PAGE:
A bad dream

Sometimes I catch myself thinking that all of this must be a truly horrible dream. A terrifying nightmare that I am bound to wake up from at any moment. 

But of course, it isn’t a nightmare. I really did lose my only daughter a little more than 8 months ago after watching her suffer through brain cancer for 16 months. I miss her terribly.

It’s a really strange experience to feel such a wide range of emotions. There is a lot of sadness at the young life that was lost, that was so full of potential. There’s anger at the fact that she is no longer here. There’s relief that she’s no longer suffering and that she’s in the most beautiful place with Jesus and God in Heaven. And there’s this sense of hopelessness that never goes away.

We have lived through the worst case scenario. Every sense of hope that we had for our little girl’s life was ripped out from under us. And now we are left with the empty hole that she used to occupy. We will never get to see Olivia walk. We will never hear her first words. I will never teach her how to do her hair or her makeup. She will never get to run free and play at the park with her twin brother. She will never learn how to drive, or go to college. And we will never get to see her get married and have children of her own. Cancer robbed us of all of that.

Now as I am nearly 5 months pregnant with our third child I feel her loss even more. I know that this baby will never get to know his or her sister. And Wyatt has taken to calling the baby in my belly “sissy,” leading us to wonder if he thinks that after all this time Olivia simply went back into my belly and he will get to see her again in a few months time. It’s really heartbreaking.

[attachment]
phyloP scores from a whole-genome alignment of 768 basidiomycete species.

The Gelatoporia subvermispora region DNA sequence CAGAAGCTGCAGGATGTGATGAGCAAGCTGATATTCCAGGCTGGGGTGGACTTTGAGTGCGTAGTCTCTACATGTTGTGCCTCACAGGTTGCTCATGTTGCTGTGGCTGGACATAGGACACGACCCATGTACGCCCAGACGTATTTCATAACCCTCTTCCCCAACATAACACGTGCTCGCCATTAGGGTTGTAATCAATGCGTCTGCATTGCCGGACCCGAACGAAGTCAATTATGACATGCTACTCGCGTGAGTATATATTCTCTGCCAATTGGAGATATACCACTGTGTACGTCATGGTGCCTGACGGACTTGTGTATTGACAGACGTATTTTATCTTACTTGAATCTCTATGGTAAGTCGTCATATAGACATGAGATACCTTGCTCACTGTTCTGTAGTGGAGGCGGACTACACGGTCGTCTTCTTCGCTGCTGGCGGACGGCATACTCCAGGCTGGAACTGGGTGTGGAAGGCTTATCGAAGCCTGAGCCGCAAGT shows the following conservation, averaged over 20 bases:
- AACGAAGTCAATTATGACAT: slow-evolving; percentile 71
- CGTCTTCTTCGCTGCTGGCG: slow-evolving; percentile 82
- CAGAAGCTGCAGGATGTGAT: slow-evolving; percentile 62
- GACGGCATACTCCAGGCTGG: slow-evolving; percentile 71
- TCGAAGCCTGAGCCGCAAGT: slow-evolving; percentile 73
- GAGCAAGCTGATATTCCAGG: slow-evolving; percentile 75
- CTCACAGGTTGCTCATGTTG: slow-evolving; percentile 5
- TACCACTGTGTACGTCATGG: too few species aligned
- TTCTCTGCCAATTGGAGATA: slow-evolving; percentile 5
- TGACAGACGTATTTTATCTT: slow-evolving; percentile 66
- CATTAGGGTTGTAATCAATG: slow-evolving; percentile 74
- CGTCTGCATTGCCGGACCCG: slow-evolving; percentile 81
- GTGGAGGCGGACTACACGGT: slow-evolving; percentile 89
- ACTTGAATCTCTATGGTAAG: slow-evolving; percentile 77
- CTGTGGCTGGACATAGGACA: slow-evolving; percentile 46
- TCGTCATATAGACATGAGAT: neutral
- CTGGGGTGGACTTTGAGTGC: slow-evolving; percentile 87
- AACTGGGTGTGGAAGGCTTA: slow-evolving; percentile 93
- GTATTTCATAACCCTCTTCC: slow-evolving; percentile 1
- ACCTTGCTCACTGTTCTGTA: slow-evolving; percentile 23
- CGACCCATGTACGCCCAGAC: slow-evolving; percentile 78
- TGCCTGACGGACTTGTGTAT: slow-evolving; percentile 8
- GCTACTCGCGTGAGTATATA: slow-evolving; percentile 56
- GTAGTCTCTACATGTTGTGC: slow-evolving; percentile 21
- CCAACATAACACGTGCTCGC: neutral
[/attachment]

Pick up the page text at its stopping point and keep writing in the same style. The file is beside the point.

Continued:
I beg all of you to take the time to really read this blog and to share it with your friends and family. Childhood cancer took everything from us. It not only stole Olivia’s life at 20 months of age, but it stole a lifetime of memories that we should have been able to make with her. And Olivia is not even close to the only victim. The day she died, she was one of 7 children in the U.S. to die from cancer. And the day she was diagnosed, she was one of 46. It can happen to you! Your family is not immune to it any more than ours was. So please, support childhood cancer research and advocate for our children. Some day you will know a child personally that has cancer and you will wish you did all you could as soon as you became aware.

Olivia Caldwell Foundation is a pending 501c3 nonprofit that raises money for pediatric brain cancer research. To learn more and to donate please visit our website at www.oliviacaldwellfoundation.org.

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